“Sir, is this supposed to be happening?”

American writer George Saunders (b. 1958) was flying from Chicago to Syracuse when shortly after takeoff, a loud sound indicated that something had hit the side of the plane. And then it happened again. People starting screaming and thick black smoke began streaming out of the fresh-air nozzles overhead. The pilot comes on and unable to conceal the panic in his voice tells everyone to keep their seatbelts on. The plane turns back toward O’Hare. At that point a 14-year-old boy next to Saunders turns to him and says, “Sir, is this supposed to be happening?”

The plane had hit a flock of geese, and all aboard had experienced what could be called a “near-death experience.” But the plane landed safely. Saunders recalled: “For three or four days after that it was the most beautiful world. To have gotten back in it, you know? And I thought, if you could walk around like that all the time, to really have that awareness that it’s actually going to end. That’s the trick.”[i]  Perhaps many of us are living in denial, not so much of death, but of life. Is this supposed to be happening?

Who is George Saunders? Tobias Wolff taught Saunders in the mid-‘80s when Saunders was in the graduate writing program at Syracuse. “He’s been one of the luminous spots of our literature for the past 20 years.”[ii] 

George Saunders is a writer who looks at what is happening in P-B America and often seems to say, “No, this is not supposed to be happening, but it is, so how do we make the best of it.” Junot Diaz has felt the impact of Saunders’ writing: “There’s no one who has a better eye for the absurd and dehumanizing parameters of our current culture of capital. But then the other side is how the cool rigor of his fiction is counterbalanced by this enormous compassion. Just how capacious his moral vision is sometimes gets lost, because few people cut as hard or deep as Saunders does.”[iii]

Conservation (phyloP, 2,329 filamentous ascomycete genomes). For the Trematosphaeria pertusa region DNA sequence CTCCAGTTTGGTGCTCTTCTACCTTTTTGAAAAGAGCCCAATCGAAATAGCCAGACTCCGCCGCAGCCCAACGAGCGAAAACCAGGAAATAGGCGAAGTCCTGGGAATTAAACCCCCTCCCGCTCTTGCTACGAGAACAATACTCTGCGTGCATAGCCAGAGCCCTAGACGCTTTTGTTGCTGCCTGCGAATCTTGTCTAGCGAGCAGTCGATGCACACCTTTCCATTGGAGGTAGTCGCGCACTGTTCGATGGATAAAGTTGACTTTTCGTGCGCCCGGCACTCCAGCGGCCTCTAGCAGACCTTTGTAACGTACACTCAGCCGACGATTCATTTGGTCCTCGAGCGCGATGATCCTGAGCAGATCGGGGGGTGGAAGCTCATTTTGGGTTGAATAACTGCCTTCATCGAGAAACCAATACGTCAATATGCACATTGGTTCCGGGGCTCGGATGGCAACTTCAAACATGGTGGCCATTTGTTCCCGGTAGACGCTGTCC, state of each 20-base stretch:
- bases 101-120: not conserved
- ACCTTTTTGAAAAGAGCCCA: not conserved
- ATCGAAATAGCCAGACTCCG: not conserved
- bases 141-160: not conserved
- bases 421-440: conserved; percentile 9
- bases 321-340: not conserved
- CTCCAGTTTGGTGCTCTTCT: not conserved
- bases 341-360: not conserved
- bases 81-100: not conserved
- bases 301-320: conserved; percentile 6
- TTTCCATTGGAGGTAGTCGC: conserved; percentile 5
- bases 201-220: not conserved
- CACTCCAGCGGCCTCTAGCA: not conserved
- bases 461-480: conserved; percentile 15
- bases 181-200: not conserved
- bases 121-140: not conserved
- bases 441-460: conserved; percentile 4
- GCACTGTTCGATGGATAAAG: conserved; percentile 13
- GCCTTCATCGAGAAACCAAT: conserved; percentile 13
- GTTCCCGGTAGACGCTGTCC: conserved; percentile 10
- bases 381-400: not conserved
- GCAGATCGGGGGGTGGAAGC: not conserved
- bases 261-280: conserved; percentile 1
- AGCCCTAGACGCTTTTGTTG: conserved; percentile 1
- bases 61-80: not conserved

There is a kind of madness in our eagerness to distract ourselves from the shortness of life and at the same time refuse to “feel” the ineffable beauty of the experience of a life lived with awareness. This didn’t make sense to Saunders either. “Whereas the probability is high that there is a vast reality that we have no way to perceive, that’s actually bearing down on us now and influencing everything. The idea of saying, ‘Well we can’t see it, therefore we don’t need to see it,’ seems really weird to me.”[iv]    

Nevertheless, the process of seeking the truth, as all serious writers do, has its own rewards. Many of those pursuing a career in creative writing can make the mistake of seeing success as being defined by the security energy center of the false-self survival strategy.

Saunders felt it a mistake to think of writing programs in terms that are “too narrowly careerist. Even for those thousands of young people who don’t get something out there, the process is still a noble one—the process of trying to say something, of working through craft issues and the worldview issues and the ego issues—all of this is character building, and, God forbid, everything we do should have concrete career results. I’ve seen time and time again the way that the process of trying to say something dignifies and improves a person.”[v]    

Staying open to choosing to respond to life can become an approach that also works in the process of writing short stories and essays.  “Don’t be afraid to be confused. Try to remain permanently confused. Anything is possible. Stay open, forever, so open it hurts, and then open up some more until the day you die, world without end amen.”[vi]   


“Sir, is this supposed to be happening?”

[i]     Lovell, Joel. “The Beautiful, Brutal Vision of George Saunders.” The New York Times Magazine. January 6, 2013, page 24.   

[ii]     Ibid., page 25.  

[iii]    Ibid.  

[iv]    Ibid., page 26. 

[v]     Ibid.  

[vi]    Ibid., page 47.   


Find more indepth discussion in printed books by Roy Charles Henry.

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